The Weekend Australian - Review - - Books - An­gela Meyer

GREGOR Samsa wak­ing as a gi­ant in­sect is one of the most mem­o­rable open­ings in lit­er­a­ture. The Me­ow­mor­pho­sis imag­ines what would hap­pen if, in­stead of wak­ing as an ugly bug, Gregor awoke as a cute, cud­dly kit­ten. The book is also a mash-up, in the vein of Pride and Prej­u­dice and Zom­bies, where Kafka’s orig­i­nal (trans­lated) text is melded with the words of the pseudony­mous Co­leridge Cook. It’s a fun premise but there is not quite enough dif­fer­ence be­tween the sto­ries, and the themes, to give Kafka’s The Me­ta­mor­pho­sis a new life.

Af­ter the ini­tial shock, Gregor’s sis­ter Grete does have an ir­re­sistible urge to pet and cud­dle him. But this dis­ap­pears as she and her par­ents be­gin to take on work to re­place Gregor’s in­come. As they are shamed, dis­tressed and an­noyed by him, just as in the orig­i­nal, Gregor be­comes repul­sive to them, but here his form as a cat (al­beit a big, dirty one) makes the metaphor less ef­fec­tive.

The ar­gu­ment may be that it is meant to be ab­surd, just as Kafka’s sto­ries are. But there is a dif­fer­ence be­tween ab­sur­dity and silli­ness, and this story cer­tainly lacks the pathos of the orig­i­nal. If it’s not meant to be mean­ing­ful — and many things aren’t — it jars be­cause of its over­all at­tach­ment to the orig­i­nal. There is real po­ten­tial in the premise and it could have been taken fur­ther; for ex­am­ple, Gregor be­com­ing over­bear­ingly adorable, as op­posed to repul­sive.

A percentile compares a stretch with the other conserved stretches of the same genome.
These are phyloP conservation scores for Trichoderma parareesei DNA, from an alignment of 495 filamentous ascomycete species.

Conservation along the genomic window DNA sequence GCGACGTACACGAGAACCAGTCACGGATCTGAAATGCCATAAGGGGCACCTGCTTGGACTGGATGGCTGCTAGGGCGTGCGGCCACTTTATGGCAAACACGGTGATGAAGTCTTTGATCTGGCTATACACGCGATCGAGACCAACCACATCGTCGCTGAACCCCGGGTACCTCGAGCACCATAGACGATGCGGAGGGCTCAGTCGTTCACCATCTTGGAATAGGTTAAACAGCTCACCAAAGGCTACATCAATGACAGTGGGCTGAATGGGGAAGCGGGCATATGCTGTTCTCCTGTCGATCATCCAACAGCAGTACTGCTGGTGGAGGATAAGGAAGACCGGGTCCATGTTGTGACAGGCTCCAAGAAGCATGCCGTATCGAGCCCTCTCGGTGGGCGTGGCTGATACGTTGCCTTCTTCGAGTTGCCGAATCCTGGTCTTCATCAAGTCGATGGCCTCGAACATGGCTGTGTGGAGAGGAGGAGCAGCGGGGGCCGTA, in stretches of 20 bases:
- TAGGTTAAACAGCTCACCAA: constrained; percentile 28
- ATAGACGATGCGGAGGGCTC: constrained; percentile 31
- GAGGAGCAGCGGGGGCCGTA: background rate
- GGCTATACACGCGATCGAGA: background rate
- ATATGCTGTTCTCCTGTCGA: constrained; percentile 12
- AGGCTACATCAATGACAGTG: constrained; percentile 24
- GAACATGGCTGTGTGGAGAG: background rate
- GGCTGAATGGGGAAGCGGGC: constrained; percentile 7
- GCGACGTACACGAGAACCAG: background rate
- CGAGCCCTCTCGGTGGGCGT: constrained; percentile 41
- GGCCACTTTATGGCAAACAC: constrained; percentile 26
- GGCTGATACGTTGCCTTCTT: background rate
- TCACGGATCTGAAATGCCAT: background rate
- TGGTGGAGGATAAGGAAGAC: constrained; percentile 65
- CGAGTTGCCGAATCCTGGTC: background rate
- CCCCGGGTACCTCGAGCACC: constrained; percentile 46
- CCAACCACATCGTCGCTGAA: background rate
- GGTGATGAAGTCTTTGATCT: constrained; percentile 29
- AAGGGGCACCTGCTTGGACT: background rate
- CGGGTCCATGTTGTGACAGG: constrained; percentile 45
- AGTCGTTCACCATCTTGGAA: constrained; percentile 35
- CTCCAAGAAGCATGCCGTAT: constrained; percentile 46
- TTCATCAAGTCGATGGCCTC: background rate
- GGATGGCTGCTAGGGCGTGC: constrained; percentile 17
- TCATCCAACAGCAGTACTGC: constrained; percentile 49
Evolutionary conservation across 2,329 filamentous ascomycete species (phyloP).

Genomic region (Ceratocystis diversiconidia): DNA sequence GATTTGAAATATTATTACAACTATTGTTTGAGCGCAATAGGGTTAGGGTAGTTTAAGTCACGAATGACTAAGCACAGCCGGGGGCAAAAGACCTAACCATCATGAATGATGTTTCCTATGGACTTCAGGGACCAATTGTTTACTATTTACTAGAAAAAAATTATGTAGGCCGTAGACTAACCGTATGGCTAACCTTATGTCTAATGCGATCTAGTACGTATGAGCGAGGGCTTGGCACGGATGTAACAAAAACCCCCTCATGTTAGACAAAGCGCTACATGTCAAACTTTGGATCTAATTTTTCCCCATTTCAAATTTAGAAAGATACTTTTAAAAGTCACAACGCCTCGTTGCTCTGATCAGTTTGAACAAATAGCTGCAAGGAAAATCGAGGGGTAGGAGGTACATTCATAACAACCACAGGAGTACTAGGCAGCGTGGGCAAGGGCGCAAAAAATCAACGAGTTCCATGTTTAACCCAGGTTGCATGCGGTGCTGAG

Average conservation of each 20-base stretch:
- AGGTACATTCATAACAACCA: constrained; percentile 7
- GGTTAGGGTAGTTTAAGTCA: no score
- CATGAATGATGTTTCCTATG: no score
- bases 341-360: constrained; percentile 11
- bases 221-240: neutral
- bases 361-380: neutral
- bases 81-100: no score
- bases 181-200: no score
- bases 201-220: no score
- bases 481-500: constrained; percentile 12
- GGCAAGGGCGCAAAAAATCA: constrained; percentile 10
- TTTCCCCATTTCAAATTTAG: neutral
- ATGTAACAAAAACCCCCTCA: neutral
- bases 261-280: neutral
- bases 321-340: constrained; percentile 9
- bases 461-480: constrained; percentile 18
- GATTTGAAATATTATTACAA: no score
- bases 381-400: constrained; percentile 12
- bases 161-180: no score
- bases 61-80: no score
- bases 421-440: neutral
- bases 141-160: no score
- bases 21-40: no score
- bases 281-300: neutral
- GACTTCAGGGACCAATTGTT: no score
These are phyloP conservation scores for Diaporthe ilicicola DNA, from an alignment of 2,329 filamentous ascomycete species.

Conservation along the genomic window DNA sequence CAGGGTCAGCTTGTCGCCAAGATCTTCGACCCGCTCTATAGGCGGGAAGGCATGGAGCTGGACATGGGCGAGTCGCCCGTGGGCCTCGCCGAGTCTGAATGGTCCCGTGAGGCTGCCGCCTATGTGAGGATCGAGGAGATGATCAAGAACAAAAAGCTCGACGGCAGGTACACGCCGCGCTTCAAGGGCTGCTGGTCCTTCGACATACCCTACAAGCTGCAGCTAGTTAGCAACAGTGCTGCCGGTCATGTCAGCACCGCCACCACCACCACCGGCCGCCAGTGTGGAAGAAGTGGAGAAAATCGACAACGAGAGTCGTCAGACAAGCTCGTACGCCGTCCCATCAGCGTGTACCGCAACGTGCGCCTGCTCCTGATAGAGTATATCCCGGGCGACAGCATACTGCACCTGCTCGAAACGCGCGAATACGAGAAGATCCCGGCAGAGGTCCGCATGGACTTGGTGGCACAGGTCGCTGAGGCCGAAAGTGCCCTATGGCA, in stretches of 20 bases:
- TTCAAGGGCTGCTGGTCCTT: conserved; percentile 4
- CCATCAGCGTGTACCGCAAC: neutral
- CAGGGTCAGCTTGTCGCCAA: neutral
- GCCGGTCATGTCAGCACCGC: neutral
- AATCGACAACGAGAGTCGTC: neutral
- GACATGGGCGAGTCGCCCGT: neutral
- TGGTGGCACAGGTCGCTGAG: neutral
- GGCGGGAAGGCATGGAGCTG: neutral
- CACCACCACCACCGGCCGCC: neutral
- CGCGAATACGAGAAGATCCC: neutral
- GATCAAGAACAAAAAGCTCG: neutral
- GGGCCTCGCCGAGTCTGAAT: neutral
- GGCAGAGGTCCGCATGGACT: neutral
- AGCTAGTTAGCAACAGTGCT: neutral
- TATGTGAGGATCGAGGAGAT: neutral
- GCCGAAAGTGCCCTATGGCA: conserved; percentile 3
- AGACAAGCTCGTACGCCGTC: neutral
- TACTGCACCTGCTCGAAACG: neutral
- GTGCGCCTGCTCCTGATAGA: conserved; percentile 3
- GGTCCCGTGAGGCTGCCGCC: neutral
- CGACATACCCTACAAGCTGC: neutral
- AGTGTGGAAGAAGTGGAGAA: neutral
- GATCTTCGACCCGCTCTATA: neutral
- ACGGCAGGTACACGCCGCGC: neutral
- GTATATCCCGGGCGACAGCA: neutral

Cook in­creases the book’s in­ter­tex­tu­al­ity by in­sert­ing sec­tions of other Kafka sto­ries and nov­els such as The Trial, In­ves­ti­ga­tions of a Dog and A Re­port to an Academy in a se­quence where Gregor runs away and meets some street cats. These cats also had been men and are named Josef K, Franz and Willem, char­ac­ters from The Trial. At first this se­quence seemed a wel­come de­par­ture from the nar­ra­tive’s close­ness to the orig­i­nal but it ends up be­ing a con­vo­luted and mean­ing­less dis­trac­tion. Gregor ends up back at home and the story con­tin­ues along the lines of The Me­ta­mor­pho­sis.

Mean­ing­less dis­trac­tion, or di­ver­sion, could be this book’s sole in­ten­tion; but its au­di­ence, I imag­ine, is peo­ple fa­mil­iar with the works of Kafka, who will get things like the ‘‘ daddy is­sues’’ and the sig­nif­i­cance of dreams. The prob­lem is that it seems to be

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